Growing Prowess of TTP amidst Negotiations
Soumya Awasthi

After a decade and a half long rift between the Pakistan government and the Tehreek-e-Taliban Pakistan (TTP) and several failed peace treaties, the two sides again attempted an uneasy truce in June 2022 to prevent further bloodshed by having a "three month-long complete ceasefire", only to be breached in times to come.[1] This cessation of violence resulted after weeks of secret meetings between TTP and the Pakistan military in Kabul, mediated by the Afghan Taliban.[2] As part of the truce, Pakistan released four TTP leaders which included the most infamous Haji Muslim Khan, popularly known as the “butcher of Swat”, the former regional spokesperson for the group in Swat valley. Pakistan expected TTP militants to continue with negotiations to end the years-long conflict and thereby de-escalate the hostilities between the two sides.[3]

Certain clauses of the deal invited the predicted backlash from the opposition. Later, a press statement was issued by the National Security Committee (NSC) that the talks with TTP will be held to resolve the issues amicably and the decisions will be taken after consulting the parliament. However, what is surprising is the need for the constitution to be consulted on the issue of national security when the organisation in question is a listed as a “terrorist organisation”.

The TTP alone, excluding its secessionist and affiliated local groups, carried out approximately 3,280 terrorist attacks in Pakistan since its inception - including 301 suicide bombings. It resulted in around 7,488 fatalities and 15,086 injuries, according to statistics taken from the Pak Institute for Peace Studies' digital database on Conflict and Security.[4] The Shakai accord 2004, Sararogha accord 2005, Waziristan accord 2006, and the Nizam-e-Adl agreement in 2009 were some of the promising opportunities offered to the Pakistani Taliban in the past to put an end to hostilities, however, none of these agreements could be endured for very long. Experts contend that even if the government signs a peace agreement with the outlawed TTP, it may only offer a partial respite to the security institutions without any visible assurance of a durable peace in the region.[5]

In light of recent developments, evaluating the implications of the negotiation for peace between the Government and TTP is imperative. It is pertinent to analyse Pakistan’s agenda for engaging in negotiations with terrorist group and its objectives for the proposed agreement.

Geopolitical Setting

It can be logically argued that urgency with which Pakistan is calling for negotiation with the terrorist organisation is primarily aimed at securing its geoeconomic interests and geopolitical goals in a single shot. There are semingly good reasons why Pakistan would desire a friendly government in Kabul, at the risk of pardoning the TTP, who is the Afghan Taliban's Pakistani face. Since its goals have been acknowledged both tacitly and openly in official and unofficial declarations by decision-makers several times, Pakistan's cooperation with the Taliban government is not a secret any more. One of the primary goals of Pakistan's Afghan policy is to keep Afghanistan out of India’s influence, while strengthening its geoeconomic ties with China and the other Central Asian States to further its singular objective of increasing its dominance over the region. Apparently, Pakistan wishes to maintain its role as one of principal and natural allies of Afghanistan showcasing to the world that the Taliban government is under its influence.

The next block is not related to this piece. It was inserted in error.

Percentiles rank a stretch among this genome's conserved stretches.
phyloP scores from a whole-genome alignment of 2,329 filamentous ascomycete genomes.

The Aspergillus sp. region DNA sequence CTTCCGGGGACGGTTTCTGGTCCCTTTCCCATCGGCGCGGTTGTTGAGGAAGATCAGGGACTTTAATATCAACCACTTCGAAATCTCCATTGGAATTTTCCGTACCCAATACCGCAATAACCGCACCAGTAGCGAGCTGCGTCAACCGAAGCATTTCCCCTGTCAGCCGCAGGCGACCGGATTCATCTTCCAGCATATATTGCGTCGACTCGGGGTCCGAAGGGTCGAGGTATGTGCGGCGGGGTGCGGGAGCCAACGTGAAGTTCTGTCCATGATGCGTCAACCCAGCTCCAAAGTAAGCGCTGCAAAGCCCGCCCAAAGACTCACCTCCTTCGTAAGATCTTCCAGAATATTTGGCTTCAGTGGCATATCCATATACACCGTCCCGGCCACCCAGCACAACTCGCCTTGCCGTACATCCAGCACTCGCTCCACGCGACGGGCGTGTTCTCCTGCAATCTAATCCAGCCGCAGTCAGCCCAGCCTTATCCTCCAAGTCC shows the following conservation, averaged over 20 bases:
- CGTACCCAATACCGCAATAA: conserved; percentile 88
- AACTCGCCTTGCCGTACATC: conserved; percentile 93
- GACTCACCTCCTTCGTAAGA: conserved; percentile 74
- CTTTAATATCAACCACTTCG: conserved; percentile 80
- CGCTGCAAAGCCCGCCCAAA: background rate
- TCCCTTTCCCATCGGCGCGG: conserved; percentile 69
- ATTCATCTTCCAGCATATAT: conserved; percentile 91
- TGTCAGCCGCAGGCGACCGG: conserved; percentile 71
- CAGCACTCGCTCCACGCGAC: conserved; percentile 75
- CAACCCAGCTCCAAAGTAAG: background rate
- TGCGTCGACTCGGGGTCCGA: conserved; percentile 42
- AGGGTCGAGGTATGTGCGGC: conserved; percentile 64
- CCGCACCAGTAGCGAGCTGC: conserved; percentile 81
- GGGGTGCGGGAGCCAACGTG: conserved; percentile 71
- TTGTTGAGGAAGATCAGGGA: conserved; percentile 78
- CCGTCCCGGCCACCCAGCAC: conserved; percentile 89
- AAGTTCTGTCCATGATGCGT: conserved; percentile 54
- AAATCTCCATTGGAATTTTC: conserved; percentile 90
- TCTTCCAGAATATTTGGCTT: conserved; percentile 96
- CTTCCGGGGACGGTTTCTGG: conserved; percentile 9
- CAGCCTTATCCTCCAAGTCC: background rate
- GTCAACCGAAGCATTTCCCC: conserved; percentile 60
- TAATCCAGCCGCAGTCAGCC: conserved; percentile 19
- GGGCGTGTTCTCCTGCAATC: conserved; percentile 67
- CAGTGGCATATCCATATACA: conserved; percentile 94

Pakistan appears to have very high expectations of the Taliban government in Afghanistan. Also, the Talibani leadership inherently looks toward Pakistan for legitimacy as it sees little support coming from international community, which has triggerred a humanitarian and economic crisis in their country. On the hind sight, they haven't been willing to discuss how they plan to deal with Pakistan publicly. Mullah Yaqub, the all-powerful Defence Minister of the Taliban and the son of the Organisation's founder Mullah Omar, lately, had issued a warning that the Taliban would not put up with further incursions when Pakistan attempted several airstrikes in Afghanistan targeting the TTP leadership.[6]

Despite their antipathy, the Taliban administration cannot afford to ignore Pakistan because it is one of the few countries that can assist them in overcoming their diplomatic and economic challenges. [7] The continuing negotiations with the TTP give the Afghan Taliban government in Kabul a tremendous opportunity to demonstrate its readiness and capability to control foreign militants in Afghanistan. Regarding the Taliban's promises, the world remains openly sceptical. However, if the Taliban can assist Pakistan in neutralising the TTP, it might open the door for at least a few of Afghanistan's close neighbours to recognise their authority. The Taliban may gain the confidence of China, Russia, and the Central Asian nations by keeping their promises with regard to denying any support to the local militant groups.

Pakistan on the Back Foot

Amnesty and reconciliation with terror organisation are often confused with de-radicalisation by Pakistan's security institutions. Therefore, it could be risky to provide amnesty to hardcore militants who won't compromise on their radical ideology. By offering such pacts, firstly, the TTP could stage a come back heavily in Pakistan and re-capture the areas it had previously lost. Secondly, the group could reassert the application of its interpretation of Sharia with just a little assistance from the public. And finally, the Afghan Taliban could have a solid backing inside Pakistan which could be used against Islamabad in times to come.